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Welfare and Support in relation to your academic life

Special Arrangements

hat are special exam arrangements?
Special exam arrangements are adjustments to examinations designed to relieve students of any disadvantage arising from disability, medical reason, religious observance or other circumstances. This might include having an amanuensis, taking exams in college, extra time, taking the exam on another day and much more.

How are special exam arrangements organised?
Special exam arrangements are authorised by the board of exams and requests are made through colleges. Students should not apply directly but speak to their DoS or Tutor about organising adjustments.

When is the deadline for putting in requests?

It is best to start your request as early as possible- before you arrive or in Michaelmas term as the deadline for applications is early January. If a situation arises after this point, speak to your dos or tutor as soon as possible as it still may be possible to apply for adjustments.

Where can I find more information and advice?
Speak to your college tutor, the DRC or SAS. See the full guidance document for students and staff here: [pdf]

Four major areas in which you may be entitled to adjustments or special circumstances include:

  • Support or adjustments throughout the year: This might include, for example, lecture notes in an alternative format if you have a specific disability or special arrangements if you are unable to work on certain days for religious reasons.
  • Exam warning
  • Examination allowance
  • Specific Examination Arrangements: This might include additional time, supervised breaks, food and drink in the exam, alternative formats, alternative locations, a scribe, or alternative equipment such as a computer.

Your College Tutor and Director of Studies should provide support and assistance in arranging any of these special considerations or circumstances, and it is important to let them know about any potential requirements or concerns as soon as possible. If you have a specific disability (learning, mobility or any other), experience a mental health condition, or long term health issue (such as diabetes or ME) and require any special adjustments it is often essential to obtain medical evidence, such as a letter from your GP, and a recommendation from the Disability Resource Centre.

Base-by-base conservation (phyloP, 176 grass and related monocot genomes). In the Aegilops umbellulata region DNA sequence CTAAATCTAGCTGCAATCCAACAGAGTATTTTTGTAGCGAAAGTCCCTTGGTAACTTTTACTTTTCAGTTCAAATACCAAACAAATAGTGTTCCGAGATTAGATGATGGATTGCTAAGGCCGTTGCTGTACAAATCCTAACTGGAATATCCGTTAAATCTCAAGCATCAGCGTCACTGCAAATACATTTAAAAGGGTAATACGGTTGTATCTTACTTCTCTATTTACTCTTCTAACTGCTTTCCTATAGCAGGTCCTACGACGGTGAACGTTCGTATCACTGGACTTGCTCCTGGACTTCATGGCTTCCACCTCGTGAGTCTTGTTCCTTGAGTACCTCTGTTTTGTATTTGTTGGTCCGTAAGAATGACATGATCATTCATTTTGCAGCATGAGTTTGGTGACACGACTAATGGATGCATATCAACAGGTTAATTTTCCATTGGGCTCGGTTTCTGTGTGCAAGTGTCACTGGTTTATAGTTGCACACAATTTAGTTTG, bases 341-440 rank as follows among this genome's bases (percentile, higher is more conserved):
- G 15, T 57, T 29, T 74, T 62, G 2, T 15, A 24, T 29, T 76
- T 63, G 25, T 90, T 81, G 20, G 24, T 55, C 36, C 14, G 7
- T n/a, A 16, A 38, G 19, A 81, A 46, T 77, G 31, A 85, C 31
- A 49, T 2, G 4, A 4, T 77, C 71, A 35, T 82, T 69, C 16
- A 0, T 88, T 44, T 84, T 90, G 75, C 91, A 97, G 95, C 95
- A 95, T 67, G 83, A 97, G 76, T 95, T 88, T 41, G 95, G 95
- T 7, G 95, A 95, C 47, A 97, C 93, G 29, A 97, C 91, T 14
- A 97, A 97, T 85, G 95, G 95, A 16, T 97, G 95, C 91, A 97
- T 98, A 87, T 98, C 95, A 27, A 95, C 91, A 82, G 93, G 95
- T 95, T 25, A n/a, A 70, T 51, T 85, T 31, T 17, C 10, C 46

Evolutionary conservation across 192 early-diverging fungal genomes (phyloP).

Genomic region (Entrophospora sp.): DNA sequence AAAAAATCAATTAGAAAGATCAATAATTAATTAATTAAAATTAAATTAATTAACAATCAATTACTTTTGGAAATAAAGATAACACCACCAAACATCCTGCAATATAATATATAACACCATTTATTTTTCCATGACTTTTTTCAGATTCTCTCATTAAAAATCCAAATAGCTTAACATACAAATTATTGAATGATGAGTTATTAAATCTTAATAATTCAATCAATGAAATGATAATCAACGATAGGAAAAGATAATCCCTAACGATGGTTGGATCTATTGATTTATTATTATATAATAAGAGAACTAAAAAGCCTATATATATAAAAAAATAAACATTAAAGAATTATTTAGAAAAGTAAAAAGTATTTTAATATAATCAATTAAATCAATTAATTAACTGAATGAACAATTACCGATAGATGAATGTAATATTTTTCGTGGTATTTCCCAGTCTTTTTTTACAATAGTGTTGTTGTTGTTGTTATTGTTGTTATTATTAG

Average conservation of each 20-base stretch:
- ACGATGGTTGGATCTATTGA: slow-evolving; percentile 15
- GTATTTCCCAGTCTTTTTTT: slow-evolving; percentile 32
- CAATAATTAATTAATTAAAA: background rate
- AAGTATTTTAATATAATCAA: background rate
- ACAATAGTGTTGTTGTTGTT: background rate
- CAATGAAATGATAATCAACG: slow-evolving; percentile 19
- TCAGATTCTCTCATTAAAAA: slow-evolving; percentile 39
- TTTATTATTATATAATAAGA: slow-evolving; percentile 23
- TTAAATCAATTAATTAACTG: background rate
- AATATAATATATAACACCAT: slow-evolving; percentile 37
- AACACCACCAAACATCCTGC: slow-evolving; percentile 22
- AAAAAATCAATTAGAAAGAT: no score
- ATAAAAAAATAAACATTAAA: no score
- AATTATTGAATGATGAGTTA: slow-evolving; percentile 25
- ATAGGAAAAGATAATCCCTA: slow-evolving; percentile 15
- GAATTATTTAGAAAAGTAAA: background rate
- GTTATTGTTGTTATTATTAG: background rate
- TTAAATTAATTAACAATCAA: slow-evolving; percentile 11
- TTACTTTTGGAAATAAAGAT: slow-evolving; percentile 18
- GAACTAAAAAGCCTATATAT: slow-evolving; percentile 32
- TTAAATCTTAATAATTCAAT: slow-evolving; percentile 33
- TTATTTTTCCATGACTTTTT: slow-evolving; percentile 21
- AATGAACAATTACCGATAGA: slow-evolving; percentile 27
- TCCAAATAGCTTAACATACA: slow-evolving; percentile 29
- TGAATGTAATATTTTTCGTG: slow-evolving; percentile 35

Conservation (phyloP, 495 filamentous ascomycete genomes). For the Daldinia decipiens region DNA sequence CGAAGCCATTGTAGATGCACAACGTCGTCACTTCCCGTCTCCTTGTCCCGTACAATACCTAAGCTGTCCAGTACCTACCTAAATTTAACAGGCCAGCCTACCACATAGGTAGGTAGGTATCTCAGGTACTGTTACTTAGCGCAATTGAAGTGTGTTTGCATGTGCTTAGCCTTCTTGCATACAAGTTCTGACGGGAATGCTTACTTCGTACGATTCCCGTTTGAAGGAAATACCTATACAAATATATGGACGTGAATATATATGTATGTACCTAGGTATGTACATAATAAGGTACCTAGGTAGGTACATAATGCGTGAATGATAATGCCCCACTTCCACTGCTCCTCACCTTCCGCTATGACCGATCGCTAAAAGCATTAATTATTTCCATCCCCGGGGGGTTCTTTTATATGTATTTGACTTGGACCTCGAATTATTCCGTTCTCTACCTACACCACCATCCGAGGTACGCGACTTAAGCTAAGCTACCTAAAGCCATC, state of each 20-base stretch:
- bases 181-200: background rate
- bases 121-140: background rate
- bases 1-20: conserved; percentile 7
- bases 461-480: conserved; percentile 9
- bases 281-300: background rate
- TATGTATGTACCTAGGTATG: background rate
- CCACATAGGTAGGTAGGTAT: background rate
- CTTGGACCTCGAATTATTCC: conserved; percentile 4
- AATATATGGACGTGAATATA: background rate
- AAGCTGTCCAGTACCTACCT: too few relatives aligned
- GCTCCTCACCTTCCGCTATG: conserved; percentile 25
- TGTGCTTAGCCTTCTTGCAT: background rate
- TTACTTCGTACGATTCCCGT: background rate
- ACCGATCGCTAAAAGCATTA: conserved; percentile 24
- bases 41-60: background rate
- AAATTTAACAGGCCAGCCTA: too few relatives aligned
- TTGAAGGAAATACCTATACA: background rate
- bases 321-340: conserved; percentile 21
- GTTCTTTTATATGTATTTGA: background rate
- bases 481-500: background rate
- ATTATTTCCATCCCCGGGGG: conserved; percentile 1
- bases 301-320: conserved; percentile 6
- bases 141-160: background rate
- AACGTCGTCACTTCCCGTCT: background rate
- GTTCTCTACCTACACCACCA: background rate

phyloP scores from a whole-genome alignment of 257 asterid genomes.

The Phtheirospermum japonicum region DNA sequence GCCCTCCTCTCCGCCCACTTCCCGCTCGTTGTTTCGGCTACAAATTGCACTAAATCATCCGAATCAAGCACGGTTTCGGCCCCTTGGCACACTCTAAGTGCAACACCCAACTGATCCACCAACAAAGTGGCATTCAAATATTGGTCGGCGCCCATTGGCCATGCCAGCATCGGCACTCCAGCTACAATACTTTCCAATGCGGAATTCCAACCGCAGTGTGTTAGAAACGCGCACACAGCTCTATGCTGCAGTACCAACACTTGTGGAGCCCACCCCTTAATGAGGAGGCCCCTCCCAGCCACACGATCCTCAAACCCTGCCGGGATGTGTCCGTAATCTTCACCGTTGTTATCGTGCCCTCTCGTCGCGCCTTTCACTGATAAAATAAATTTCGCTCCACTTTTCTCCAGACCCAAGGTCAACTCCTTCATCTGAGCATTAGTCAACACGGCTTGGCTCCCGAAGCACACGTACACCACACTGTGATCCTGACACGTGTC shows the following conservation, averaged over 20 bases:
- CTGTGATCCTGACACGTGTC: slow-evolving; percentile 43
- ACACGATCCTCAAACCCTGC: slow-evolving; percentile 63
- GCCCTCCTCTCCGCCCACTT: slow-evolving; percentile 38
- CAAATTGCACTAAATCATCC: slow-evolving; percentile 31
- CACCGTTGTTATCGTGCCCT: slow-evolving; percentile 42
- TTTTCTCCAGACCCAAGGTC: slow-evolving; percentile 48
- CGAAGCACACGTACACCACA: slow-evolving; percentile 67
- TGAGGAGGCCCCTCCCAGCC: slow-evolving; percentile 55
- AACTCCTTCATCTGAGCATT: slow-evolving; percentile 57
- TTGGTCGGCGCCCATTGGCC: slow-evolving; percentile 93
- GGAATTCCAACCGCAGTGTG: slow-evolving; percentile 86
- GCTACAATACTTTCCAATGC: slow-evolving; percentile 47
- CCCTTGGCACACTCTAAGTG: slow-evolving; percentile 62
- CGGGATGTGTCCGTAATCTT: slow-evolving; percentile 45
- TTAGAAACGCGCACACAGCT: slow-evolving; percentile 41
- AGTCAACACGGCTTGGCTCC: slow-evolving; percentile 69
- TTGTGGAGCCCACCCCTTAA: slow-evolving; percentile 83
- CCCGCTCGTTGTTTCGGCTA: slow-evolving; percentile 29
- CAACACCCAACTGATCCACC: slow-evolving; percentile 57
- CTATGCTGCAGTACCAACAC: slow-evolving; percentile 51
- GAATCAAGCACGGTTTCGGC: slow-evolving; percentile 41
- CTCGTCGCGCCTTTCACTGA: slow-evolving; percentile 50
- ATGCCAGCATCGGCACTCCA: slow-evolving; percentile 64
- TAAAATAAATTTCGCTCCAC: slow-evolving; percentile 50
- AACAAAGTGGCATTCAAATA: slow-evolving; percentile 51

Your Rights

Cambridge University has a clear policy of equality and diversity and equality of opportunity and is subject to the 2010 Equality Act. In this way, they are therefore required both by law and internal policy to provide a supportive and inclusive system of education which supports all students, and make reasonable adjustments when required.

"Protected characteristics" in the Equality act include:

  • age
  • disability
  • gender reassignment
  • marriage and civil partnership
  • pregnancy and maternity
  • race
  • religion or belief
  • sex
  • sexual orientation

It is worth noting that mental health issues come under the heading of 'disability', and thus that the university is required to recognise, consider and make adjustments for mental health issues just as much as it is for Specific Learning Difficulties, mobility issues, visual impairments and so on.

See more information on Equality and your rights.

The university has a 'Dignity@study' policy which is designed to protect students against any discrimination or inappropriate behaviour.